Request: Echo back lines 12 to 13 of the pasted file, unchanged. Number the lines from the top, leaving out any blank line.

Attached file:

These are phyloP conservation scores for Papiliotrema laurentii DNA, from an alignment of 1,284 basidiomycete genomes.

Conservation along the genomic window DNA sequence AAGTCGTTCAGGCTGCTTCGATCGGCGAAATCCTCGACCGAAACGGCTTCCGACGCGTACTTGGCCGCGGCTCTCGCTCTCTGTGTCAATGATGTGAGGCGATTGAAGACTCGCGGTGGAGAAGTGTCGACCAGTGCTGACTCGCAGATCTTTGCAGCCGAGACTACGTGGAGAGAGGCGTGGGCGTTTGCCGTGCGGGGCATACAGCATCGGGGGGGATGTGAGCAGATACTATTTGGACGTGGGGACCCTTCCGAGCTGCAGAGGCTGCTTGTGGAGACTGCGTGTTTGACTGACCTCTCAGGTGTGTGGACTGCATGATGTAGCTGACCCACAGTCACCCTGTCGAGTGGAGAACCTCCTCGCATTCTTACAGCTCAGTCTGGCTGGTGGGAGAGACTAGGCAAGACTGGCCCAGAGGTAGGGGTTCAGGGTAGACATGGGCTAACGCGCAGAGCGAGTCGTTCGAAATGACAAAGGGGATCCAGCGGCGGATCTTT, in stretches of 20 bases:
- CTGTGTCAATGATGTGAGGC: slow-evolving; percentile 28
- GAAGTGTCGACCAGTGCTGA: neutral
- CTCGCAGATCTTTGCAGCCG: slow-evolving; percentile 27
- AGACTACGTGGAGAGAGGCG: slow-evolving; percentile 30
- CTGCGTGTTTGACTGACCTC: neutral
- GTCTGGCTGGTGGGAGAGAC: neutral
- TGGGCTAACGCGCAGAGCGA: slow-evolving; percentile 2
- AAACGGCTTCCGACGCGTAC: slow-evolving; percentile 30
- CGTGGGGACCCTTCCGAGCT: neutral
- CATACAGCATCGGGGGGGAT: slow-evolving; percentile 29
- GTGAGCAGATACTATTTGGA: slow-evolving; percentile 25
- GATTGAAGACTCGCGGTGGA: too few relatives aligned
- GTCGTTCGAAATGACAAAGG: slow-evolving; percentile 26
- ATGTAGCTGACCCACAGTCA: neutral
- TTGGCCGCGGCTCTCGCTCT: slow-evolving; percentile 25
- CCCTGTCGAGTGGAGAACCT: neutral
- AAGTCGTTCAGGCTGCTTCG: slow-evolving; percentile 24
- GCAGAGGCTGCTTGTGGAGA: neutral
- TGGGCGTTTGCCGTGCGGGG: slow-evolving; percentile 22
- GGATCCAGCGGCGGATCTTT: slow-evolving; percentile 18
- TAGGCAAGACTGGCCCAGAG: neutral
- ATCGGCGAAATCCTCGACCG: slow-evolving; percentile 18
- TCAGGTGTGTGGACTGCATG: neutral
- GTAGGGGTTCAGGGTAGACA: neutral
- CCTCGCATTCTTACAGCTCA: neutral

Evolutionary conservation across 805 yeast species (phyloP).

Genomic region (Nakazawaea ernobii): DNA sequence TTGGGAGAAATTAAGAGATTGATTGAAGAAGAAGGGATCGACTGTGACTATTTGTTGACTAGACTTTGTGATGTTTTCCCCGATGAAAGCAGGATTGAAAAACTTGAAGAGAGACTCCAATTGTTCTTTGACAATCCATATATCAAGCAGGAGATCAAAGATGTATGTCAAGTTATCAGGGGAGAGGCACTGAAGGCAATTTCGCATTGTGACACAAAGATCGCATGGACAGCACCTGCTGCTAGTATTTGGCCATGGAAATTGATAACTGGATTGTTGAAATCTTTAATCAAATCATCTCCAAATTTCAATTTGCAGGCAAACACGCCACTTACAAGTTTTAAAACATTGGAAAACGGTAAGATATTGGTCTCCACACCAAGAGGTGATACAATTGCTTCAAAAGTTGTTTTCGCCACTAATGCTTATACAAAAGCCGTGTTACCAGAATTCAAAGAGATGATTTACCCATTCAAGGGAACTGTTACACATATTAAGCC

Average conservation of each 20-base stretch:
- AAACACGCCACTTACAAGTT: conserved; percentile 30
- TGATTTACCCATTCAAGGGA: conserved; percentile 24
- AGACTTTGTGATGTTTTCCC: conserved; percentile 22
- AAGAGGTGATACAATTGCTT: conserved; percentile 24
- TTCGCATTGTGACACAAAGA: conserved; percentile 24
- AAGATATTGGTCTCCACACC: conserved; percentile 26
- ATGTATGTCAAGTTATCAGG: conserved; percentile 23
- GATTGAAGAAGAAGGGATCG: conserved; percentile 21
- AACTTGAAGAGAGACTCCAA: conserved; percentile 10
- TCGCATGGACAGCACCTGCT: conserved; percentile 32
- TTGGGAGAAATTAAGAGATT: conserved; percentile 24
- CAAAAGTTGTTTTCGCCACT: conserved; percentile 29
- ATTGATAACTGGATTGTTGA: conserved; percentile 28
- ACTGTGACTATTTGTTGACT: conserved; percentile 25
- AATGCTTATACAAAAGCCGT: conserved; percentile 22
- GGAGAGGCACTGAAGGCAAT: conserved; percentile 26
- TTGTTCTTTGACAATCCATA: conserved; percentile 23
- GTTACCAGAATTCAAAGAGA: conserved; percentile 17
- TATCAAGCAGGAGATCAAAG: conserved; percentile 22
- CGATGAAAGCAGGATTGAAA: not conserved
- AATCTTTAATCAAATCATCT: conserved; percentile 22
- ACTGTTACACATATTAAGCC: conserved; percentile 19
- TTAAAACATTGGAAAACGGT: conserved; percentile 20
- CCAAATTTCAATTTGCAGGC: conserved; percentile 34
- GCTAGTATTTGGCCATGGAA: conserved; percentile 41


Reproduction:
- CATACAGCATCGGGGGGGAT: slow-evolving; percentile 29
- GTGAGCAGATACTATTTGGA: slow-evolving; percentile 25